In “Back from the Brink?” September-October 2006, David Cortright argues well for U.S. engagement with Iran, a dialogue many of us have advocated since the 1980s. His piece, however, is weakened by his blindness to the 1979 hostage-taking of the U.S. embassy in Tehran by Islamic “students”/terrorists, the incident that fractured relations then and has continued to poison them. The Iranian government has yet to apologize for this horrific violation. This action, sanctioned by a regime that has continued to the present, violated basic human rights, international and bilateral treaties, and Quranic teachings.
It is also incorrect to say that the “United States has been hostile toward the Islamic revolution since its victory in 1979.” As a diplomat in Tehran at that time, I personally delivered to cabinet ministers Washington’s acknowledgment of the revolution, recognition of the new government, and our desire to work constructively with it. Some of us personally believed that this posture was unrealistic, in that it seemed to be based on a belief that Ayatollah Khomeini would be content to exercise authority over Iran’s social and religious life, leaving civil governing to secular forces, as represented by the first post-revolution government headed by Prime Minister Mehdi Bazargan. The truth was, and sadly continues too much to be, that Khomeini, the radical Islamic revolution, and Iran’s anti-Americanism were intertwined.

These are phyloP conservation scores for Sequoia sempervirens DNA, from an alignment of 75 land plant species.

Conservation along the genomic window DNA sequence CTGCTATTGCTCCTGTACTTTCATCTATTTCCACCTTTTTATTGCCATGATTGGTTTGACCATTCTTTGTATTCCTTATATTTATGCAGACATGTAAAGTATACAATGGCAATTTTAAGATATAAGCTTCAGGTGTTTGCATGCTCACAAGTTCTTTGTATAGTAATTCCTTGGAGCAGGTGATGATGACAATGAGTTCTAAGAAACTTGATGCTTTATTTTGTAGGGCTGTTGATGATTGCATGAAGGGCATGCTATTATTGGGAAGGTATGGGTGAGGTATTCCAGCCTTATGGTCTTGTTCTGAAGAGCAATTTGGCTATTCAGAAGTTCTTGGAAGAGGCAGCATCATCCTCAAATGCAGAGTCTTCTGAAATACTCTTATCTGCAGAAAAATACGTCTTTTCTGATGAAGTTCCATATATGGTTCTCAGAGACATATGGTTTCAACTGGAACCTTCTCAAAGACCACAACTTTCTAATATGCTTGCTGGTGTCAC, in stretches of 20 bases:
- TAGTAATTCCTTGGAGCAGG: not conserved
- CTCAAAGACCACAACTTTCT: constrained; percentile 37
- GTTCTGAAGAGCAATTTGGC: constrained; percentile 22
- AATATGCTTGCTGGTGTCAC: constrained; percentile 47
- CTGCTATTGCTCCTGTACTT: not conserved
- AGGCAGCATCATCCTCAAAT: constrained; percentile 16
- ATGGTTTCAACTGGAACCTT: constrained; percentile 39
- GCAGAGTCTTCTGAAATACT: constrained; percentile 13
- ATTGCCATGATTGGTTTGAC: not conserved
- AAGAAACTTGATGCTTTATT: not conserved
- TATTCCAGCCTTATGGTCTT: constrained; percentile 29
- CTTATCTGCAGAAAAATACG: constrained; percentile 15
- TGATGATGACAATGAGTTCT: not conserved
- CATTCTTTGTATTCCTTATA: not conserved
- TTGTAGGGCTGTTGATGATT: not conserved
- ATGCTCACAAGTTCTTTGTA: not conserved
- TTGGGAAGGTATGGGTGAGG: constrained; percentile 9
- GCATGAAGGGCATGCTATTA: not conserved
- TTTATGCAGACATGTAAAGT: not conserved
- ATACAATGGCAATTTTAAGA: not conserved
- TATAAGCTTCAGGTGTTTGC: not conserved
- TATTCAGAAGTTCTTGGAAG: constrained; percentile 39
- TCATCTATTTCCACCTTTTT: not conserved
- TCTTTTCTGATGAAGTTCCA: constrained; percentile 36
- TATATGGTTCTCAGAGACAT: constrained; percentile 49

Clyde D. Taylor